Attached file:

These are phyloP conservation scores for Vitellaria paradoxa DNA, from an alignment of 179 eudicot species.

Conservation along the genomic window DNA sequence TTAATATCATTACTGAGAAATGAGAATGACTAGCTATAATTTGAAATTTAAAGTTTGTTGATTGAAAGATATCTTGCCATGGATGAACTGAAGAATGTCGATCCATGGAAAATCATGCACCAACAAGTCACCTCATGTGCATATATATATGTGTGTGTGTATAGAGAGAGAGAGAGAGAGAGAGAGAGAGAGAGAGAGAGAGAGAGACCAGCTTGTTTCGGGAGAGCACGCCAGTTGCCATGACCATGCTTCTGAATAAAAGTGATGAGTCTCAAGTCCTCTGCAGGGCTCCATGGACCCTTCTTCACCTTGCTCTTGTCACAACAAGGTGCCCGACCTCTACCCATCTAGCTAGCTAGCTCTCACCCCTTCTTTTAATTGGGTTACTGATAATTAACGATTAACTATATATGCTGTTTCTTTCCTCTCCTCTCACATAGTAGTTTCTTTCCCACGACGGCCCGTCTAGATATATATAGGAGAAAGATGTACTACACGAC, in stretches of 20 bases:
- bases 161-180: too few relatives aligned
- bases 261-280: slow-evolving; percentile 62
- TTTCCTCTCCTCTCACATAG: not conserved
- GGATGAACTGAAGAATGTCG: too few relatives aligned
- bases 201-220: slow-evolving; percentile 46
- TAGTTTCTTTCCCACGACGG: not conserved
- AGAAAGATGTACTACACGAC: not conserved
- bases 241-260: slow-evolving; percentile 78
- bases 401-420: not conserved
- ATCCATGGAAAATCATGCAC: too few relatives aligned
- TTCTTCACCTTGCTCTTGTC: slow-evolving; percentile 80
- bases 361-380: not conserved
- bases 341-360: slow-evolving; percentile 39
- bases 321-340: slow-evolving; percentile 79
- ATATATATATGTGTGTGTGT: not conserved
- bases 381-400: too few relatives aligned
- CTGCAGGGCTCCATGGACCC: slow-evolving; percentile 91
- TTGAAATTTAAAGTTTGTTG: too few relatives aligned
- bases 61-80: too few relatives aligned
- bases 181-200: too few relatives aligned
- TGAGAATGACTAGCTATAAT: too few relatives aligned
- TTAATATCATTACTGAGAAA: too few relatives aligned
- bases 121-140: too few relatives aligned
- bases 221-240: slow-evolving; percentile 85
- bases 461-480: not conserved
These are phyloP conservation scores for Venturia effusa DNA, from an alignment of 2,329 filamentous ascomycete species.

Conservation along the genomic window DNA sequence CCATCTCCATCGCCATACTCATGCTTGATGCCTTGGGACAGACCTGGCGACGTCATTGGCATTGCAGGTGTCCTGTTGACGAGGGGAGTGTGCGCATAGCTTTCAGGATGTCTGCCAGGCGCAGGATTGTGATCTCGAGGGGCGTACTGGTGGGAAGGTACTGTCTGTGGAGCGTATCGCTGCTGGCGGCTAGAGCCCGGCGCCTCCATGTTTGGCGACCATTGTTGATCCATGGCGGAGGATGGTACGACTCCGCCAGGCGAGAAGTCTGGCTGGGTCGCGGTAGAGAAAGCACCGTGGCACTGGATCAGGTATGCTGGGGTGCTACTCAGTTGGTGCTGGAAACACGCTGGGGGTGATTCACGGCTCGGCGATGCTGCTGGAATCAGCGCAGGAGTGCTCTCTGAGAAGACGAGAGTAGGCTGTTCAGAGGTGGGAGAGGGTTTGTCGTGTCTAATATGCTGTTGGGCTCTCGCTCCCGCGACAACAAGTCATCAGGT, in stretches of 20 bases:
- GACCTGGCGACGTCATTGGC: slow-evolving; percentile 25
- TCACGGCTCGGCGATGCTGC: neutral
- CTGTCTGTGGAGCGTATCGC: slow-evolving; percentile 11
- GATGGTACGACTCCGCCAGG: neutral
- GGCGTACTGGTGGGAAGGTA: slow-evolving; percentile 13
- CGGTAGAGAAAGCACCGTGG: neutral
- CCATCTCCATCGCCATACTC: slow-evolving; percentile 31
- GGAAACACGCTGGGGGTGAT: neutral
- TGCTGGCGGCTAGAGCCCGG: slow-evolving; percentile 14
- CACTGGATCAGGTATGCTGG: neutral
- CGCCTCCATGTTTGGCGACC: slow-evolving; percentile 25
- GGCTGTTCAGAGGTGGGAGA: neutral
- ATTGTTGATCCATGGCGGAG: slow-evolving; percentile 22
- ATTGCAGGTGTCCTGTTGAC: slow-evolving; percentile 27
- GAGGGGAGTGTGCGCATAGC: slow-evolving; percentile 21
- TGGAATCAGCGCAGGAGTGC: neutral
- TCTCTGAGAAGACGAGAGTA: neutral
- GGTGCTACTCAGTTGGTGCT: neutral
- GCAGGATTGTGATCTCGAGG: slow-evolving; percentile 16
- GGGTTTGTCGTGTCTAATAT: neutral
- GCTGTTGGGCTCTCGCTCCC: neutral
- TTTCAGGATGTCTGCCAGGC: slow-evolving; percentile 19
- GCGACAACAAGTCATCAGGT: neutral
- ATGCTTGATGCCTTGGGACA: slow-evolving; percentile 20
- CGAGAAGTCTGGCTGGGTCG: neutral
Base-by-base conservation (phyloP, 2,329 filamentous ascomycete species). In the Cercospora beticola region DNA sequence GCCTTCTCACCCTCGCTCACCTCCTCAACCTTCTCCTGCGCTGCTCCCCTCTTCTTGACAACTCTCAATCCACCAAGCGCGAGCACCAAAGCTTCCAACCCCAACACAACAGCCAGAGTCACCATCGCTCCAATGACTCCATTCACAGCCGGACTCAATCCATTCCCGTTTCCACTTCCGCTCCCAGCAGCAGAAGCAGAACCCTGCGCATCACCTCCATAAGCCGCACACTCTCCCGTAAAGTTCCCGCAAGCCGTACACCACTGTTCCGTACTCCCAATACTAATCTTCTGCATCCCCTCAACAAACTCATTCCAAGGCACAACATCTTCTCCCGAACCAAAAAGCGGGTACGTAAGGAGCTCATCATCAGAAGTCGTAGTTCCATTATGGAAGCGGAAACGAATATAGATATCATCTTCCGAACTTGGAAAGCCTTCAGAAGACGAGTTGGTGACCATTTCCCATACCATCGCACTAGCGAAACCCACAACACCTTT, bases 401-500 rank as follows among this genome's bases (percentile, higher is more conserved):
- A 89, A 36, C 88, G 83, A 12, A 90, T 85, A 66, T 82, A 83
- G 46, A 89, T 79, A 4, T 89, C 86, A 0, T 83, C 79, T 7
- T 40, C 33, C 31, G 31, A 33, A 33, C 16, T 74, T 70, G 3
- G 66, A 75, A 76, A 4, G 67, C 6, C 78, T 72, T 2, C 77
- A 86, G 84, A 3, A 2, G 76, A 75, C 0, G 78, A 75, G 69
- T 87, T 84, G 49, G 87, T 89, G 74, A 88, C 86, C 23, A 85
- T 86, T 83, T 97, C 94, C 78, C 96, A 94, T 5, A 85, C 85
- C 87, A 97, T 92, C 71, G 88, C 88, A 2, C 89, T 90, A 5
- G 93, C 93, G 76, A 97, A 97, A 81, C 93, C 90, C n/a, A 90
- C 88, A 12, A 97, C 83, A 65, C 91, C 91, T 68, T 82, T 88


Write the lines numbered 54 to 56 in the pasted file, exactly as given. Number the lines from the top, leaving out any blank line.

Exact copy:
- CGAGAAGTCTGGCTGGGTCG: neutral
Base-by-base conservation (phyloP, 2,329 filamentous ascomycete species). In the Cercospora beticola region DNA sequence GCCTTCTCACCCTCGCTCACCTCCTCAACCTTCTCCTGCGCTGCTCCCCTCTTCTTGACAACTCTCAATCCACCAAGCGCGAGCACCAAAGCTTCCAACCCCAACACAACAGCCAGAGTCACCATCGCTCCAATGACTCCATTCACAGCCGGACTCAATCCATTCCCGTTTCCACTTCCGCTCCCAGCAGCAGAAGCAGAACCCTGCGCATCACCTCCATAAGCCGCACACTCTCCCGTAAAGTTCCCGCAAGCCGTACACCACTGTTCCGTACTCCCAATACTAATCTTCTGCATCCCCTCAACAAACTCATTCCAAGGCACAACATCTTCTCCCGAACCAAAAAGCGGGTACGTAAGGAGCTCATCATCAGAAGTCGTAGTTCCATTATGGAAGCGGAAACGAATATAGATATCATCTTCCGAACTTGGAAAGCCTTCAGAAGACGAGTTGGTGACCATTTCCCATACCATCGCACTAGCGAAACCCACAACACCTTT, bases 401-500 rank as follows among this genome's bases (percentile, higher is more conserved):
- A 89, A 36, C 88, G 83, A 12, A 90, T 85, A 66, T 82, A 83